The Big Story of West Bengal right now – no doubt about it – is the landslide win of the Trinamool Congress. The party won 211 seats in the 294-seat strong West Bengal Assembly – more than 70% of the strength of the House. The next biggest party, the Communist Party of India has a vote share less than half of the Trinamool’s and its chief ministerial candidate, Surjya Kanta Mishara, lost his seat himself.

While the Bharatiya Janata Party now stands tall as the country’s largest ­– and after the Congress’s precipitous decline – only national party, it’s still a measly fourth place in West Bengal, with only three Assembly seats. That's the same as small fry such as the Revolutionary Socialist Party and the Gorkha Janmukti Morcha. In spite of that, the BJP won’t be displeased with the election result. Even if its seat tally is low, it has managed a somewhat respectable 10.2% of the vote – hardly a windfall but a decent figure for a party that has been West Bengal’s perpetual whipping boy.

Hindutva fail

Hindutva has never found fertile ground in Bengal. The Jana Sangh, the predecessor of the BJP got between 0.9% and 1.4% of the vote in the state in Lok Sabha elections between 1957 and 1971. In 1991, riding the Ram Mandir agitation, the BJP managed to crawl up to 11.7% in the Lok Sabha polls. But then, by 2006, its vote share had crashed to an emarrassing 1.6%.

Of course, this was a time when there was no BJP in Delhi, West Bengal’s main opposition party was the Trinamool and the Left ruled Writer’s Building. It’s a bit different now. The Left has been decimated and is looking down the barrel at even further losses. The other major party in the state, the Congress has actually managed to maintain a stable vote share in West Bengal for the past two decades, but it’s mostly limited to two districts in north Bengal. Moreover, the Congress is going down so fast nationally that its emergence as a major political force in West Bengal in the near future seems highly implausible.

Filling the opposition space

Nature, however, abhors a vacuum. Bengalis, therefore, are slowly but surely turning to the BJP as an opposition force. Its 10.2% vote share in 2016 was, for example, slightly higher than the Congress’ vote share in the 2011 Assembly election. And this vote share has seen a steady upward trend – with a handsome spike in 2014, driven by the Modi Wave.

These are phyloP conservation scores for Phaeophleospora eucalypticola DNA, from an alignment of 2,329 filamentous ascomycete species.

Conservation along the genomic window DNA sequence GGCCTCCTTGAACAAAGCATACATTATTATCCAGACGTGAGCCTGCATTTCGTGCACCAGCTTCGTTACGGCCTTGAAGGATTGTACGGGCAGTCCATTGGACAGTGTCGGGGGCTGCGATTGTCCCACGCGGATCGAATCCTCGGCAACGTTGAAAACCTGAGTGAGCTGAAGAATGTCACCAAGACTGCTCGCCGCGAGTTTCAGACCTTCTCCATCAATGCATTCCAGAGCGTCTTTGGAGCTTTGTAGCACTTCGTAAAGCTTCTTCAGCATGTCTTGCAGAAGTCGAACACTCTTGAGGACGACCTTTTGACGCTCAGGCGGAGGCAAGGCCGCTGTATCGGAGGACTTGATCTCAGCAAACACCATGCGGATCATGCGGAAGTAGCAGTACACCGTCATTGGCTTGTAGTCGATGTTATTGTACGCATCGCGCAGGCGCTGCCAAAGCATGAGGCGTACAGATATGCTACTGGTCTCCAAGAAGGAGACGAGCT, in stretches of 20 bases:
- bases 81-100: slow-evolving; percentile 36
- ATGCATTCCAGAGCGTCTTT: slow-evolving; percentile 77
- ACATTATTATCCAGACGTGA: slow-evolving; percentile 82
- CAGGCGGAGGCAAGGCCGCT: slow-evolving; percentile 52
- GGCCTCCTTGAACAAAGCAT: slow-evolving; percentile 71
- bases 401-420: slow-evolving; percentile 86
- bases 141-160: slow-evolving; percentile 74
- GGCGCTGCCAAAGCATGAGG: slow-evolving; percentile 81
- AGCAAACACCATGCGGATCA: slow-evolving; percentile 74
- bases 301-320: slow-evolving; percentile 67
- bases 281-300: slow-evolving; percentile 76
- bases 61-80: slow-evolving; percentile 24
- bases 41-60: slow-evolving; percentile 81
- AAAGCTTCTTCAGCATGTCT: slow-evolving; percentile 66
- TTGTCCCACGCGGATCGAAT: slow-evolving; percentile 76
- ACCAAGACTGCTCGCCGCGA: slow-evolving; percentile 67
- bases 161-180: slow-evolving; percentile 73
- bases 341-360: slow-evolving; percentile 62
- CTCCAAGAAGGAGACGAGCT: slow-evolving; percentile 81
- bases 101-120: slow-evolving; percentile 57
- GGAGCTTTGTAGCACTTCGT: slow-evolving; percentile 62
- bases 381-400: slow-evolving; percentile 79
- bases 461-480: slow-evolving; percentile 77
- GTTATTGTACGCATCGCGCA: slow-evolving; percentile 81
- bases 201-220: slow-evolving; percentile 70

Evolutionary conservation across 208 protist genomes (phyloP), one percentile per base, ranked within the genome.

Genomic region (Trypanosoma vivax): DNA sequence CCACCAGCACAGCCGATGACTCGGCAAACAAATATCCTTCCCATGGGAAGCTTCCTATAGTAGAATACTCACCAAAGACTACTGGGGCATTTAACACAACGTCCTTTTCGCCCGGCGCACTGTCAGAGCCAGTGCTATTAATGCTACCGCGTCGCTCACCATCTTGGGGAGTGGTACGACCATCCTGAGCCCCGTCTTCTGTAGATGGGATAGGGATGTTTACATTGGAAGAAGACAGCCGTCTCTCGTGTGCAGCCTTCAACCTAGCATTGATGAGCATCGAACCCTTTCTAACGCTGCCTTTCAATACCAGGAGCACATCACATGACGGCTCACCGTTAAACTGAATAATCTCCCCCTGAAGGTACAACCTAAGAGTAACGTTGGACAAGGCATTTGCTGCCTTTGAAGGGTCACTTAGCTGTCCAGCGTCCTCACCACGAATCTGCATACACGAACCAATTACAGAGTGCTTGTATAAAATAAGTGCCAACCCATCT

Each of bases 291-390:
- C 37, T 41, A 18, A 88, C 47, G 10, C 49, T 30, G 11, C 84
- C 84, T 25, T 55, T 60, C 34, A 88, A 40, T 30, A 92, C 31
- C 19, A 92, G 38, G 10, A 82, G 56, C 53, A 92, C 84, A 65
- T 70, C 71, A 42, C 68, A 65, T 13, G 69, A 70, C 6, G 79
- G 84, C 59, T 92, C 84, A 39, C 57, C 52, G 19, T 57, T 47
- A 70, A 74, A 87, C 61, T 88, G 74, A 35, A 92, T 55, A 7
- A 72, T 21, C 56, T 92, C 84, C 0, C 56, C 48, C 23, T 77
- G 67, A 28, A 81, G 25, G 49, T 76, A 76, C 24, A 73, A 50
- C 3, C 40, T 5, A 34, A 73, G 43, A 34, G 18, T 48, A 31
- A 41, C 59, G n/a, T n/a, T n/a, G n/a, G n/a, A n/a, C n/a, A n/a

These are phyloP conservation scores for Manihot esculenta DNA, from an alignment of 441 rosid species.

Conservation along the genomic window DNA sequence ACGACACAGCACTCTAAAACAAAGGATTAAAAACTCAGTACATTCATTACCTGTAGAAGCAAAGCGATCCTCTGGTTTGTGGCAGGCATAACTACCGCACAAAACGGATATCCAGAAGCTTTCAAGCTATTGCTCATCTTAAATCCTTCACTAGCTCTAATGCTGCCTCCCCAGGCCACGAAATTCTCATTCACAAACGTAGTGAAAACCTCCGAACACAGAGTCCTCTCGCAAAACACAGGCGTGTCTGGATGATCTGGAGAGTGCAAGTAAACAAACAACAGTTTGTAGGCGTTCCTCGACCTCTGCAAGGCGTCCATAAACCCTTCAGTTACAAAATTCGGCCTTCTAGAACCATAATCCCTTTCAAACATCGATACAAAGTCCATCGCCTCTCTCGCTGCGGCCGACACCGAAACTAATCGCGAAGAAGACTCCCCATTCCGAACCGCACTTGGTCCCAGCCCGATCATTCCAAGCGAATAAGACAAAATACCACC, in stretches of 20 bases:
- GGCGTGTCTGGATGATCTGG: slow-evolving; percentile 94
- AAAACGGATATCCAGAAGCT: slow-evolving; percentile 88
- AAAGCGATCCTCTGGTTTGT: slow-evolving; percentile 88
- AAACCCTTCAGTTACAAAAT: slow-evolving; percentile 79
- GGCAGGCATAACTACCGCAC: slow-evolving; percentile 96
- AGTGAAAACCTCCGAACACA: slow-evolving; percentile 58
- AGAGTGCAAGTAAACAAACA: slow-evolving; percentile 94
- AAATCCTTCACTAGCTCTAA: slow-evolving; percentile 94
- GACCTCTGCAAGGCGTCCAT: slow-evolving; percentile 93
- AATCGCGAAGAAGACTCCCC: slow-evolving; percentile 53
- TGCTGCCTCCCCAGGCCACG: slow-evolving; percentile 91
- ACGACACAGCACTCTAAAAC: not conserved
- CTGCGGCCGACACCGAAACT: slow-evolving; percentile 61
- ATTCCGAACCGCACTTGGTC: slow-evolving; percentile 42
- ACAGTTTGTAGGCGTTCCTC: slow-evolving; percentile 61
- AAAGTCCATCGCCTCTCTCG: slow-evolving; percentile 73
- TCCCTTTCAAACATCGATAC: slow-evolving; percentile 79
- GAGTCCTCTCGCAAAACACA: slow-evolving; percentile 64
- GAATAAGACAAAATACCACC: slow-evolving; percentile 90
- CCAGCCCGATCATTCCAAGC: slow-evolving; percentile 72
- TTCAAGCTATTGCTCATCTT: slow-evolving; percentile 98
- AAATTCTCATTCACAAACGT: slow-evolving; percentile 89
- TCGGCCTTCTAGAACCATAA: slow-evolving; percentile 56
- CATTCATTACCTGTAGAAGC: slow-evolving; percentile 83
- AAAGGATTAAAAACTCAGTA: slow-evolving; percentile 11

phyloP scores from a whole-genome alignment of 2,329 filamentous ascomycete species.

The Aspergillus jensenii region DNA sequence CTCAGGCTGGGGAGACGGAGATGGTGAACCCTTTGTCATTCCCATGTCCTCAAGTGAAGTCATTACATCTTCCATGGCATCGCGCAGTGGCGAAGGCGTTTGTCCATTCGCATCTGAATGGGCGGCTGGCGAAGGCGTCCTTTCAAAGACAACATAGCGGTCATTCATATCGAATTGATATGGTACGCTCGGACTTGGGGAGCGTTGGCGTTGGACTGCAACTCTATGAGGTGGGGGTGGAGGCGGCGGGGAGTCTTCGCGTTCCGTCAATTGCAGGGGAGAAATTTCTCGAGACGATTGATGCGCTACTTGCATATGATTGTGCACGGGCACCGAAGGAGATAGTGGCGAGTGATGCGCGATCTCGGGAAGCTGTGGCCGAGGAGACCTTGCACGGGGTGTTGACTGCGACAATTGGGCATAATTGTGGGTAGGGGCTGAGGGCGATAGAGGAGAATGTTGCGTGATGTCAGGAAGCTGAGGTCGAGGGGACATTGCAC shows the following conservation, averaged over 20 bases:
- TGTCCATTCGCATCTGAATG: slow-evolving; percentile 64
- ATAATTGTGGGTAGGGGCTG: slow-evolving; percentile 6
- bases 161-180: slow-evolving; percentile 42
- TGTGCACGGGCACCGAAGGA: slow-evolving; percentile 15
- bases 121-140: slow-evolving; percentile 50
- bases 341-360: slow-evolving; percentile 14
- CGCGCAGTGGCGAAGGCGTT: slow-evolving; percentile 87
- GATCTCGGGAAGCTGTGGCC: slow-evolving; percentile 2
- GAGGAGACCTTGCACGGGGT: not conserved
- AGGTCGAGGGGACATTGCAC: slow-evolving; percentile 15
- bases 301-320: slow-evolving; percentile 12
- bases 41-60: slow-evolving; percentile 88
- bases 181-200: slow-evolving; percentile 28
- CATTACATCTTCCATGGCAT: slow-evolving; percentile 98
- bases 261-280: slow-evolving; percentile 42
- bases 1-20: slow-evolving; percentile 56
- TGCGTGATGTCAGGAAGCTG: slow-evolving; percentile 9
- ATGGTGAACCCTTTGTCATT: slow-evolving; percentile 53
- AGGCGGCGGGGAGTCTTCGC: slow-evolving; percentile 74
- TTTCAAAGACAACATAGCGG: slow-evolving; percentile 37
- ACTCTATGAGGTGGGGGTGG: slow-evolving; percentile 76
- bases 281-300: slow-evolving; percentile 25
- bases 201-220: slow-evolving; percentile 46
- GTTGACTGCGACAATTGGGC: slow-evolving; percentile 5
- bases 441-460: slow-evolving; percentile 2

The next big election in the state is the 2019 Lok Sabha election. Unless something drastic happens, it seems unlikely that the Communists will see resurgence. Not only are they looked at as fuddy-duddies ideologically (witness how they tried to topple their own government in 2009 over anti-Americanism) but the Trinamool is doing a competent job of destroying their famed cadre-based organisation. Since 2011, large numbers of CPI(M) workers have smoothly switched over to the Trinamool. Another five years of the same will have a rather terrible effect on the CPI(M) organisationally. Moreover, the CPI(M) hardly has any leadership which could regalvanise the party. Its national politburo system means that ideologues sitting in Delhi outrank actual mass leaders, forcing even stalwarts like former chief minister Buddhadeb Bhattacharya to nearly withdrawing from politics. And, of course, the near delegitimisation of communism as an ideology means that many bright young people will not even think of joining the party – now that it has no perks of office to offer either.

That leaves the Bharatiya Janata Party. With a superstar leader in Modi and as the ruling party at the Centre, the BJP has a lot going for it. It might not have any party organisation in the state and the BJP's current leadership might be atrocious, but for a party of its appeal and resources, that isn’t an impossible task to fix.